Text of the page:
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HOME > Expert Assessments > Climate Diagnostics Bulletin

Forecast Forum - MAY 1999

The canonical correlation analysis (CCA) forecast of SST in the central Pacific (Barnett et al. 1988, Science, 241, 192-196; Barnston and Ropelewski 1992, J. Climate, 5, 1316-1345), is shown in Figs. F1 and F2. This forecast is produced routinely by the Prediction Branch of the Climate Prediction Center. The predictions from the National Centers for Environmental Prediction (NCEP) coupled ocean/atmosphere model (Ji et al. 1998, Mon. Wea. Rev, 126, 1022-1034) are presented in Figs. F3 and F4. Predictions from the Cane and Zebiak model (Cane et al. 1986, Nature, 321, 827-832; Zebiak and Cane 1987, Mon. Wea. Rev., 115, 2262-2278) are shown in Figs. F5 and F6. Predictions from the modified Cane and Zebiak model (Chen et al. 1998, Geophys. Res. Let., 103, 2387-2840), referred to in the figures as LDEO3, are shown in Figs. F7 and F8. Predictions using linear inverse modeling (Penland and Magorian 1993, J. Climate, 6, 1067-1076) are shown in Figs. F9 and F10. Predictions from the Scripps / Max Planck Institute (MPI) hybrid coupled model (Barnett et al. 1993, J. Climate, 6, 1545-1566) are shown in Fig. F11.

The CPC and the contributors to the Forecast Forum caution potential users of this predictive information that they can expect only modest skill.

Discussion and Outlook

Cold episode conditions continued to dominate the tropical Pacific oceanic and atmospheric circulation during May. Sea surface temperature (SST) anomalies decreased in the central equatorial Pacific (Table T2), but the overall pattern remained similar to that observed in recent months (Figs. T9, T18). The pattern of equatorial subsurface temperature anomalies has also been highly persistent, with negative temperature anomalies in the upper ocean throughout the region east of the date line and positive anomalies in the western Pacific below about 50 m depth (Fig. T17). The positive subsurface temperature anomalies have shown little evidence of an eastward shift in recent months, consistent with the continuation of cold episode conditions.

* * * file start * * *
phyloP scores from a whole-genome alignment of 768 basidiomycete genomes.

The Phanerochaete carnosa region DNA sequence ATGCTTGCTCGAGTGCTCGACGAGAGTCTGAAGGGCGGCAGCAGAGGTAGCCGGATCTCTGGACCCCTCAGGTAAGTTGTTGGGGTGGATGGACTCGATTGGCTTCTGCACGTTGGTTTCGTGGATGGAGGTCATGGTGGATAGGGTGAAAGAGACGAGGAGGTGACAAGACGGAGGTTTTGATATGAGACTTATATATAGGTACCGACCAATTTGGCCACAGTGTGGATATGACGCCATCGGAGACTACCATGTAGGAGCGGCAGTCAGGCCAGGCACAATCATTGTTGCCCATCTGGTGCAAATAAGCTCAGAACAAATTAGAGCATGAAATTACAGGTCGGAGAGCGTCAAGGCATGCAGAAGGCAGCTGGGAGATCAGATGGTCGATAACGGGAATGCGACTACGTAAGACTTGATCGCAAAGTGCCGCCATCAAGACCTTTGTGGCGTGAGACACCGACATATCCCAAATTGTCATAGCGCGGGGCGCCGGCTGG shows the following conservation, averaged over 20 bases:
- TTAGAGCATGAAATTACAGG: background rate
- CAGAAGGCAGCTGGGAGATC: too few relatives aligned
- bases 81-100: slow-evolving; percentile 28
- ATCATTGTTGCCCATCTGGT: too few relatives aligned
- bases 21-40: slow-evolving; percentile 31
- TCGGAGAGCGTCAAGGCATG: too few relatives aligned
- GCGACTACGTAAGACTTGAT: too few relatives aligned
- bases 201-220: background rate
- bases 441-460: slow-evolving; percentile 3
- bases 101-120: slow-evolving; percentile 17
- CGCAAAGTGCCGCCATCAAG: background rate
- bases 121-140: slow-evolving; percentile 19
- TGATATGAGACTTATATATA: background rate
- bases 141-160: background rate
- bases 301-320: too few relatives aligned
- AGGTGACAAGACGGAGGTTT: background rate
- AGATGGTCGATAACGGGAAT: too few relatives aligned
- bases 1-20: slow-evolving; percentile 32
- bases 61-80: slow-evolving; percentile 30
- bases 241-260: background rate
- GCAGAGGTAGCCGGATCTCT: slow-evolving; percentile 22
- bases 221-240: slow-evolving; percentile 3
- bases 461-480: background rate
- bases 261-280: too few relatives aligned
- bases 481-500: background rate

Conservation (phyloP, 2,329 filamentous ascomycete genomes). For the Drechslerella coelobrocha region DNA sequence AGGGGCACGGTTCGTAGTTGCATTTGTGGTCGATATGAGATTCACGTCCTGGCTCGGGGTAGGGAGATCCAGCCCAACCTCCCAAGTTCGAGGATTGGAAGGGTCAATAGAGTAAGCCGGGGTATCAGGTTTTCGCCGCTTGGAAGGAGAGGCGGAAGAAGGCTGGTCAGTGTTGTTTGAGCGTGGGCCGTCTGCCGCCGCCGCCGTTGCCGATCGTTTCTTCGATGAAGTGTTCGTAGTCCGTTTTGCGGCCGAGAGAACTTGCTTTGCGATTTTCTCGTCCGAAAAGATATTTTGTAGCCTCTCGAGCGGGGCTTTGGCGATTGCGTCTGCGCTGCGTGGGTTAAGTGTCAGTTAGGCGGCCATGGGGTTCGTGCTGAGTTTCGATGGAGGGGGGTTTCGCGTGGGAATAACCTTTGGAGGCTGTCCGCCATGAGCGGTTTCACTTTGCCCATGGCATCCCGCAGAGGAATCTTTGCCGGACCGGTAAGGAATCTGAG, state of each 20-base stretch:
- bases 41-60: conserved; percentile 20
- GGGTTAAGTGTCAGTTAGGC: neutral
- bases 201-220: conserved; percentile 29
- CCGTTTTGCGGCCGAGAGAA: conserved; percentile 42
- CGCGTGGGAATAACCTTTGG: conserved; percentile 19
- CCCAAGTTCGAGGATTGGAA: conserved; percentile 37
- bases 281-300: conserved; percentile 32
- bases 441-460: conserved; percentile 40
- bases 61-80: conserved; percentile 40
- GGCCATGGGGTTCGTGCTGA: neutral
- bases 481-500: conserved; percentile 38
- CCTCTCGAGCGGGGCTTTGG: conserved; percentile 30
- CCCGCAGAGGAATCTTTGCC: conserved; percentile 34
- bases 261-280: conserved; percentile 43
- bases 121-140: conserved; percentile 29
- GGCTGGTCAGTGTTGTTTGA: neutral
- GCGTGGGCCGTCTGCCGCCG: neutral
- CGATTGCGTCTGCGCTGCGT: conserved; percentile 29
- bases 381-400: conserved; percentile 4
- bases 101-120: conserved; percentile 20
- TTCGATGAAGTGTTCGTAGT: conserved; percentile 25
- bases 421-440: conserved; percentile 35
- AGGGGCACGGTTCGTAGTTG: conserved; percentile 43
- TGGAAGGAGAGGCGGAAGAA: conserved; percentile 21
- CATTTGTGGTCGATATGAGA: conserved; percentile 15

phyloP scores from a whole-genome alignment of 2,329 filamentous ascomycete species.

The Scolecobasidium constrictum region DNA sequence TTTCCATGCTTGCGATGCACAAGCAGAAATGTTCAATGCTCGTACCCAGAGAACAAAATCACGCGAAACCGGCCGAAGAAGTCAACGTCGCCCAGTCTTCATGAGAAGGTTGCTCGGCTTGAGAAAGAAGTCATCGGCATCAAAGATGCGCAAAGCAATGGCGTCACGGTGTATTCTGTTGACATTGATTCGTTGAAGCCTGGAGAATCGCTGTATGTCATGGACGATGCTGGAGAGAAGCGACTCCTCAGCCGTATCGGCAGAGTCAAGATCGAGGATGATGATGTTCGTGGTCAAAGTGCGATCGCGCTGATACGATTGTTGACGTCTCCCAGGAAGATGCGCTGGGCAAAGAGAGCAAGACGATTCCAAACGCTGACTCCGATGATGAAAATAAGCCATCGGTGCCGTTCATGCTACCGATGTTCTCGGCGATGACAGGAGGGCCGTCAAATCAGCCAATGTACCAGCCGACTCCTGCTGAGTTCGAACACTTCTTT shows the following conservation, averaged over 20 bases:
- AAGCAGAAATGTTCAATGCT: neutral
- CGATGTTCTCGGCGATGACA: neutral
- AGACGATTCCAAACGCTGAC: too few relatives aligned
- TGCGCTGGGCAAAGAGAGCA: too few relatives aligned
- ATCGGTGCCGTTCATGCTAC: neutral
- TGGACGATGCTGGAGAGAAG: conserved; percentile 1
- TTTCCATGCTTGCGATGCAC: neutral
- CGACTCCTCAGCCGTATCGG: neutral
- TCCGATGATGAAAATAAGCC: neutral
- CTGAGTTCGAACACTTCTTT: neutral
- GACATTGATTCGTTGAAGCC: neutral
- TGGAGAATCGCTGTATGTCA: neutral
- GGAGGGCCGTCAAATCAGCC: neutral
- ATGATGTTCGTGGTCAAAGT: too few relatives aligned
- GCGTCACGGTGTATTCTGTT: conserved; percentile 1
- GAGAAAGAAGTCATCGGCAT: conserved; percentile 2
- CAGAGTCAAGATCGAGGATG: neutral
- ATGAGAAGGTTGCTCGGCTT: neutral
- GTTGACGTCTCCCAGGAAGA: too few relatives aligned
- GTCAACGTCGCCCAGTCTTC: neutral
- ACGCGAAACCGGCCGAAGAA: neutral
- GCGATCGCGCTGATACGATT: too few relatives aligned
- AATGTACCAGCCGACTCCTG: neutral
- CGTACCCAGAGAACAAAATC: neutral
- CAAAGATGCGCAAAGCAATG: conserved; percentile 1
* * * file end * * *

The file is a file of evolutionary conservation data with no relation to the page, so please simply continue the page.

The pattern of tropical convection during May (as inferred from Outgoing Longwave Radiation (OLR) measured by NOAA's polar-orbiting satellites) was again suppressed over the western and central equatorial Pacific and enhanced over Indonesia/ Malaysia and the Philippines (Fig. T25). This pattern of tropical convection is consistent with the pattern of low-level (850-hPa) winds, which show easterly anomalies over the central and west-central tropical Pacific and near normal winds over the eastern Pacific (Fig. T20).

The latest NCEP coupled model forecast (Figs. F3 and F4) maintains present cold episode conditions in the tropical Pacific through August 1999 followed by strengthening cold episode conditions into early 2000. The NCEP statistical model forecast (Figs. F1 and F2) maintains present cold episode conditions through the same period. Other statistical and coupled model forecasts are generally consistent with the NCEP forecasts through the remainder of 1999.

Weekly updates of SST, 850-hPa wind and OLR are available on the Climate Prediction Center homepage at: (Weekly Update).

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